It is fair to say that Iceland’s monetary history has been a turbulent one. Currency controls in the 1920s to the 1950s were followed by chronic inflation in the 1970s to 1980s, with annual inflation reaching a high of 83% in 1983. In 1981 it was considered necessary to redenominate the krona with 100 units being replaced by 1 new unit.
That is from a new Frosti Sigurjónsson report (pdf) advocating 100 percent reserve banking for Iceland. In the “good old days” we had so many arguments against this arrangement — “disintermediation!” — but do those critiques hold up when so many nominal interest rates are in any case negative or close to zero? In many countries banks may be fated to become money warehouses as it is.
An interesting question is whether Iceland can, with its current size and export profile, ever have monetary and financial stability. With their exports and thus gdp so depending on fish and aluminum smelting and tourism, no other country shares their economic fluctuations, even roughly. A fixed rate thus means a non-optimum currency, but a floating rate for 323,002 people may mean perpetual whipsawing from international capital flows, not to mention the risk of acquiring an oversized, hard to bail out banking system, as Iceland did before its Great Recession.
Should I file under Department of Why Not? What if Scott Sumner asks me how to do this without inducing a collapse in nominal gdp? If I interpret p.78 of the study correctly, the government will create new money by printing and injecting it into the economy through fiscal policy, as a means of forestalling this problem if need be. Under this scenario, how powerful does the state become? On what do they spend the money?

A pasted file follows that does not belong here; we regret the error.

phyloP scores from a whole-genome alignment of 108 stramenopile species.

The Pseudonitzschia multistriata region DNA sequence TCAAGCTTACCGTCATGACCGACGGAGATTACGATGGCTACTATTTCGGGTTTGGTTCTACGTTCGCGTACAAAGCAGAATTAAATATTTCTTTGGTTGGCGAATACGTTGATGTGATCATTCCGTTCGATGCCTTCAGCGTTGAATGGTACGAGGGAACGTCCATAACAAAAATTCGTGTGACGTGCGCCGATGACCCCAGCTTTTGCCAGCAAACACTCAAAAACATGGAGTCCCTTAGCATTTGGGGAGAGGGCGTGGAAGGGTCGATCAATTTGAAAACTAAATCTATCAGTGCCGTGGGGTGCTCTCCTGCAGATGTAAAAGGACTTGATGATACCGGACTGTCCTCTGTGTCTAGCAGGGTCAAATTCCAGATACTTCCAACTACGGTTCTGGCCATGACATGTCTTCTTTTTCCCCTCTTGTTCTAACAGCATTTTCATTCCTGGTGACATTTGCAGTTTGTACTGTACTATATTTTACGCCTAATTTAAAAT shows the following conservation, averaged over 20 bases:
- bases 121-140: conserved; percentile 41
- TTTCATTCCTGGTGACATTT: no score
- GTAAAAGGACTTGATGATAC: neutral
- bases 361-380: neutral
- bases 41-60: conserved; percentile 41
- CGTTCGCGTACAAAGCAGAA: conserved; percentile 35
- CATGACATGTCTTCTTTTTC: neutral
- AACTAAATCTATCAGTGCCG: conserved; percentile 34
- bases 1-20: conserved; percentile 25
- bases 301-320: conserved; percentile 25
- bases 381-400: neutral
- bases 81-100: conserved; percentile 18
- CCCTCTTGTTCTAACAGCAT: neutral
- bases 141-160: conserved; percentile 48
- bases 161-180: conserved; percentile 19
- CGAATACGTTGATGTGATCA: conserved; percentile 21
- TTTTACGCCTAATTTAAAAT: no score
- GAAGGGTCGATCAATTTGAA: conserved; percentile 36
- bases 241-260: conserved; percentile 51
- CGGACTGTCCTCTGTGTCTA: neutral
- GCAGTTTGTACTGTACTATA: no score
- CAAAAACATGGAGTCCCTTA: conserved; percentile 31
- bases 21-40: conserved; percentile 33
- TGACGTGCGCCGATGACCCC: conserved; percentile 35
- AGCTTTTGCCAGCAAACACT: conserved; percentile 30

Frosti’s report, by the way, was commissioned by the Prime Minister and it is being taken very seriously.
6. Fortunately, most of the statues destroyed by ISIS were fakes.
Claire Jones at the FT reports:
The European Central Bank is set to unveil a programme of mass bond buying next week to save the eurozone from deflation, but has bowed to German pressure to ensure that its taxpayers are not liable for any losses incurred on other countries’ debt.
This is not a surprise. Alen Mattich had a good Twitter comment:
How could you trust ECB promise to “do whatever it takes” if it doesn’t accept the risk of holding national sov debt on its books?
Guntram B. Wolff has an excellent, detailed analysis, worth reading in full, here is one bit: